March 11th, 2020
2019 was the second warmest year
on record and finished up with an average global temperature of 1.1 C above
The year was second only to 2016,
which saw an El Nino climate event contribute to global mean temperature on top
of what the World Meteorological Organisation (WMO) called, “an overall warming
The WMO released its annual
findings on Tuesday and the organisation’s Secretary-General Petteri Taalas
said that temperature increases moving forward would be “a matter of
The report also cited a
preliminary projection of 0.6 per cent increase in CO2 emissions for 2019.
Such results, according to UN
Secretary-General Antonio Guterres, shows that “we are currently way off track
to meeting either 1.5 C or 2 C targets that the Paris Agreement calls
The findings come on the heels of
the warmest January on record and an unseasonably mild winter in many pockets
of the northern hemisphere.
Smoke and air pollutants from the widespread bushfires in Australia have also caused a global spike in CO2 emissions and large-scale ice melting in Antarctica will see considerable sea level rise in the coming decades.
Warming temperatures have a
far-reaching effect on climate, particularly on the world’s oceans which absorb
90 per cent of the planet’s excess heat.
They can also lead to marine
heatwaves, which lasted for nearly 2 months and were felt in 84 per cent of the
ocean according to WMO data.
Ocean warming makes up almost a
third of total sea level rise through thermal expansion of sea water and additional
ocean acidification and deoxygenation also has a detrimental impact on marine
Coral reefs are projected to
decline between 10 and 30 per cent of their former cover at 1.5 C of warming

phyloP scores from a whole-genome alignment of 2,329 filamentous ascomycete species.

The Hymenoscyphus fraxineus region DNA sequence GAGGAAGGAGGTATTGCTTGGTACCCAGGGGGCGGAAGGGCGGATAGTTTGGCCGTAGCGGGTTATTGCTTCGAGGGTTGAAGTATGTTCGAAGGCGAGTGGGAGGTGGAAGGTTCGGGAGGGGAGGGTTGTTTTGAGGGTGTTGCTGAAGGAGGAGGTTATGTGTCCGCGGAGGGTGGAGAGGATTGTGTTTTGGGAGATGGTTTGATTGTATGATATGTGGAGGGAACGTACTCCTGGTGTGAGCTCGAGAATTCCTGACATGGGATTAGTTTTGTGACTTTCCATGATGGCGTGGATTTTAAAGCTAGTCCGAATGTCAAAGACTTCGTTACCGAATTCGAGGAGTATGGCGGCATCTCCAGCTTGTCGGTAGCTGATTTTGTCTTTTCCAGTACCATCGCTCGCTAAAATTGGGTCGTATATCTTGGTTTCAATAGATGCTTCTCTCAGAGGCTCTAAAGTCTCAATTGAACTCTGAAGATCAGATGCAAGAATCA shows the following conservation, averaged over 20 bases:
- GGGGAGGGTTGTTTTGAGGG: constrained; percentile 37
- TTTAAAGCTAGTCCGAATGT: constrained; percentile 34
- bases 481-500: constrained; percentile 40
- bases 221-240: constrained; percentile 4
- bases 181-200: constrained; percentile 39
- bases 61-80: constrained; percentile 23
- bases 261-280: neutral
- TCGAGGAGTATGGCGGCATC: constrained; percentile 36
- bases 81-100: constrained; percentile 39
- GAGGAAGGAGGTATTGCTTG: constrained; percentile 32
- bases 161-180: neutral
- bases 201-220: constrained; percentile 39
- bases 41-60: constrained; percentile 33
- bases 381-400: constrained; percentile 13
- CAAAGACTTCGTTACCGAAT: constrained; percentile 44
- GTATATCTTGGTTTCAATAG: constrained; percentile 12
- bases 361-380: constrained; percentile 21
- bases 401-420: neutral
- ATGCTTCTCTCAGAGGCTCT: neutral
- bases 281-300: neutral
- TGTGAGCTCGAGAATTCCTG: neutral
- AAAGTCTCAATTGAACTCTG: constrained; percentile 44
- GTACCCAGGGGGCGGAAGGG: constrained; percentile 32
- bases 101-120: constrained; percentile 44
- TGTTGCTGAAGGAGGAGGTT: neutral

and will dwindle to less than 1 per cent at 2 C of warming.
Along with warming waters, the
report found that Arctic sea ice has continued its downward trend in cover and
that 2019 marked the 7th lowest year on record for the Greenland ice sheet in
terms of total mass balance.
Flooding led to the deaths of
over 2000 people in Asia during monsoon season and extensive flooding in the
Americas generated an accumulated economic loss of $22.5 billion.
Drought was also prevalent in many parts of southeast Asia, Australia and South America and wildfires raged in the Amazon and across Australia towards the latter half of the year.
Warming both on and offshore have
a drastic impact on human society, according to the report, particularly for
health, food security and migration.
have led to heat deaths around the world and increased hospitalizations and
climatic changes have made it easier for mosquitoes to transmit dengue virus
and about half the world is now at risk of infection.
The food security situation
deteriorated “markedly” in 2019 in some African countries, particularly in the
Greater Horn region, due to “climate extremes, displacement, conflict and
Extreme weather events such as Cyclone Idai in Southeast Africa and Hurricane Dorian in the Caribbean contributed to a total of 22 million people who were internally displaced as a result of natural disasters, an increase of more than 6 million from the previous year.